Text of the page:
Top marks are awarded to Canadian banks in an assessment of retail banking strategies within the top 100 global banks.
Published by Lafferty Group and written by international financial journalist Darrell Delamaide the report, entitled ‘The Global 100’, ranks, uses rankings of ‘focused’, ‘fuzzy’ and ‘fragile’, in considering the approach to retail banking as described in each bank’s most recent annual report.
Top ranked are Canadian banks, with all five receiving a ‘very focused’ rating. Generally, it is those banks with a strong regional focus that are viewed as having a clear retail strategy, whereas the large global players (including some large US, German and UK banks) are less likely to exhibit the same commitment to retail banking.
Countries whose banks within the top 100, almost without exception, receive ‘fuzzy’ ratings include China, Italy, Japan and Russia,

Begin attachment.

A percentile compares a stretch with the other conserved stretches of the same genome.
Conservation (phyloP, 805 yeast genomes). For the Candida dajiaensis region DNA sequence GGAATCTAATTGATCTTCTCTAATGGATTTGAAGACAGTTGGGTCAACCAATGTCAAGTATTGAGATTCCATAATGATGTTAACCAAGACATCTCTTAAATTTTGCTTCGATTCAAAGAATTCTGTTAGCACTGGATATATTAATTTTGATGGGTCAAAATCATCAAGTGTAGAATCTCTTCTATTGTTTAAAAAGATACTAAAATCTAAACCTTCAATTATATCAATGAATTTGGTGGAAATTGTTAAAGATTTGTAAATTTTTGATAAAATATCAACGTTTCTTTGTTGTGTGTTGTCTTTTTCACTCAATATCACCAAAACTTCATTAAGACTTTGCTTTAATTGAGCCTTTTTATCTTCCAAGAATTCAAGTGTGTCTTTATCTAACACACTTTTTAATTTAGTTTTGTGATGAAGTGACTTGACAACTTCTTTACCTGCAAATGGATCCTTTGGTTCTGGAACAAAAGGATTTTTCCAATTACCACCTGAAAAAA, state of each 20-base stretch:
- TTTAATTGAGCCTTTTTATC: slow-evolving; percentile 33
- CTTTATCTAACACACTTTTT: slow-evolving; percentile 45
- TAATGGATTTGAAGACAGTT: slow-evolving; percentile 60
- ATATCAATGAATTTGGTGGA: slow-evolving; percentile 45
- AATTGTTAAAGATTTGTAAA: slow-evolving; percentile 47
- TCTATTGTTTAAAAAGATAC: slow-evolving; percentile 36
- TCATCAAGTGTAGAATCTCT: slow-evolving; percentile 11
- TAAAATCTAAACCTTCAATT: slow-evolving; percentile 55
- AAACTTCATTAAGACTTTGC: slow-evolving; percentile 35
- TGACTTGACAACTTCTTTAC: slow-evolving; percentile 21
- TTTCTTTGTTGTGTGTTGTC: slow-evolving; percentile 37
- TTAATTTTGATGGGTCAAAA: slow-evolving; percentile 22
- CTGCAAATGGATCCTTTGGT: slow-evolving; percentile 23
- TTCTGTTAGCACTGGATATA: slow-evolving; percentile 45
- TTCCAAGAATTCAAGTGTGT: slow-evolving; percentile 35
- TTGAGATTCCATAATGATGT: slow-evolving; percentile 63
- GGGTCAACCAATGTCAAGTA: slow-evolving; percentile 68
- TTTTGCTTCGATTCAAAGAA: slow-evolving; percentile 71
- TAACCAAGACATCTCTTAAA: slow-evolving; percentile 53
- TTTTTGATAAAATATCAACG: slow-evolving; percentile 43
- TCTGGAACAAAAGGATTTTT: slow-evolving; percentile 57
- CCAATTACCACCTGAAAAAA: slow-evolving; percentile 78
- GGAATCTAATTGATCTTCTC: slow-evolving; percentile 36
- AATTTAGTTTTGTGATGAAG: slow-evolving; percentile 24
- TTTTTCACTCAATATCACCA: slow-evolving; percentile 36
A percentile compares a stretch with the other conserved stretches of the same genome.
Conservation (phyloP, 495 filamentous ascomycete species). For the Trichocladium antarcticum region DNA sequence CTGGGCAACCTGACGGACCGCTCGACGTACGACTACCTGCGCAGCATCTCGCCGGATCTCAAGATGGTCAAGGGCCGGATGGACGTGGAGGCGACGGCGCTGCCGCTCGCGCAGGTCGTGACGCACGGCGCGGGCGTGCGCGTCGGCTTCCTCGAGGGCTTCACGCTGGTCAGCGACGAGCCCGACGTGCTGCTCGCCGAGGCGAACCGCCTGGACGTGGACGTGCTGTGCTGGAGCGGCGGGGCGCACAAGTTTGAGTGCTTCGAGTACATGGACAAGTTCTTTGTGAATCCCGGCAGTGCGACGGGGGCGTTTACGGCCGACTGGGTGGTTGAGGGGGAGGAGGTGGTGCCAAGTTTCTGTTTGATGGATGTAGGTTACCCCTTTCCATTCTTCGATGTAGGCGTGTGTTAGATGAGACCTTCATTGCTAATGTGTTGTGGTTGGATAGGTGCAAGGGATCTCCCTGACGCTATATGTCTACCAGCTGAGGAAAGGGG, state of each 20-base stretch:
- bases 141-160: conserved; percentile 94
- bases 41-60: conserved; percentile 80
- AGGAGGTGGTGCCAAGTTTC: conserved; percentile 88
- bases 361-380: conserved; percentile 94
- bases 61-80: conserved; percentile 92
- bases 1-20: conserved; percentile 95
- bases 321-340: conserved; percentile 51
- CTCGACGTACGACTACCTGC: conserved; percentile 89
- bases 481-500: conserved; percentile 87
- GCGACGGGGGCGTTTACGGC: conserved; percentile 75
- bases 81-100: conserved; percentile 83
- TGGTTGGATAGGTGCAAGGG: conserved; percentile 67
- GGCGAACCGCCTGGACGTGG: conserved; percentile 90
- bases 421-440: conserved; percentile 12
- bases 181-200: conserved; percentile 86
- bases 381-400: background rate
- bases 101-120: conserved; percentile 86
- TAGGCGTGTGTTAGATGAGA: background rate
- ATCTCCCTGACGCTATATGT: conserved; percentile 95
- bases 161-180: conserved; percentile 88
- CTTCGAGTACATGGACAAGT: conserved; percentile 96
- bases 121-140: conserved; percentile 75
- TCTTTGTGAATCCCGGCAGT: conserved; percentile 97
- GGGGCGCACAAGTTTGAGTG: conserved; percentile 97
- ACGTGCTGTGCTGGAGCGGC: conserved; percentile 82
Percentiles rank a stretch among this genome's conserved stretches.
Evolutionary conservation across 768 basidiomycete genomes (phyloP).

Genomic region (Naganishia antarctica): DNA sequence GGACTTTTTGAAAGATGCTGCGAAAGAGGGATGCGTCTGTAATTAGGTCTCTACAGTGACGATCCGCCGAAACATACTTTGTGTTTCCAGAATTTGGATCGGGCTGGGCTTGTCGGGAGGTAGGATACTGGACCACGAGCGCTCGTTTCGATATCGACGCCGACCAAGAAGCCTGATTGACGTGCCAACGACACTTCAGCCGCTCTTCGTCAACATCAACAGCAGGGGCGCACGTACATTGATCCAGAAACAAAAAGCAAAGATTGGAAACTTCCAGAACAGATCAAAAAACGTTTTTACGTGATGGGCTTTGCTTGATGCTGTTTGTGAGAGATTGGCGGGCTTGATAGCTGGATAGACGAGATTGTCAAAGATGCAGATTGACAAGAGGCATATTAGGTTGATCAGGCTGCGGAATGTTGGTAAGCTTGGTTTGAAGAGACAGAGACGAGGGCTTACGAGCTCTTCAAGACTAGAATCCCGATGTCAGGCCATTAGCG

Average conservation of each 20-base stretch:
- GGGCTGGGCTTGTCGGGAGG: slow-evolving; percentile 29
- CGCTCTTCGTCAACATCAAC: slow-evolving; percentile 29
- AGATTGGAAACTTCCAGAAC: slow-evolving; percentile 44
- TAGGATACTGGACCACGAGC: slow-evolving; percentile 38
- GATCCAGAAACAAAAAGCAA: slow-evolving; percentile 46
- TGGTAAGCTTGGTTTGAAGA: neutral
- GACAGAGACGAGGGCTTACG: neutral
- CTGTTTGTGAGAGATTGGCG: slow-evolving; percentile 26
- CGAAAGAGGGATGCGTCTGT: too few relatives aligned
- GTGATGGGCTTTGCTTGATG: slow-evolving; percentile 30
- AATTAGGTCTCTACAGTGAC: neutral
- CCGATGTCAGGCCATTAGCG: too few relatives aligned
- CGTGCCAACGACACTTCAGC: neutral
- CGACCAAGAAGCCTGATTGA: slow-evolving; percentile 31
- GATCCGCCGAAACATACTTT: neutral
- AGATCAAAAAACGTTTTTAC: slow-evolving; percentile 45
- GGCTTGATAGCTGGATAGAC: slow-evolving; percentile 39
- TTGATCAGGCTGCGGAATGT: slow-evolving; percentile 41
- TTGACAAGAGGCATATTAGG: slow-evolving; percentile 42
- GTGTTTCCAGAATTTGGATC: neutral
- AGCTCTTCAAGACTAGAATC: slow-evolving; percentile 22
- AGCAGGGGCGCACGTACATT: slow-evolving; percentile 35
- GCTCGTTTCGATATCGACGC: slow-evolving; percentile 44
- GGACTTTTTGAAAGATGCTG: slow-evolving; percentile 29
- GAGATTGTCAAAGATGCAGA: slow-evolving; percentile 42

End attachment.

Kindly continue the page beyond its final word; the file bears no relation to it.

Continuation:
Explaining the methodology used, the group’s founder Michael Lafferty said: “Our determination of whether a bank is focused, fuzzy or fragile in its retail banking strategies is based on what the banks say about themselves.
“The bank that anchors itself in retail banking and demonstrates its commitment with an activity report that puts retail in its right place – at the beginning – is credible from the very start. And a comparison of stock market indicators for highly focused banks and the remainder shows how important this is.”
The main ratings used in the report are summarised as follows:
- Focused: Institutions that have developed a clear strategy, with specific objectives, that is described in detail in their report to investors.
- Fuzzy: Describes a situation where the bank’s brand and goals remain unclear to an outside observer.
- Fragile: Refers to institutions that ‘even if they put on a brave front, are clearly back on their heels’.
The report notes that the ‘fragile’ rating ‘is a defensive posture that applies to some of the world’s biggest and most renowned banks, from Barclays or RBS in the UK to Bank of America in the US’, banks that have been hard hit by the financial crisis.
They have been left weakened and have been forced to ‘shed business, rebuild capital and in general retrench’, leaving questions as whether they will be able to ‘regain their footing’.
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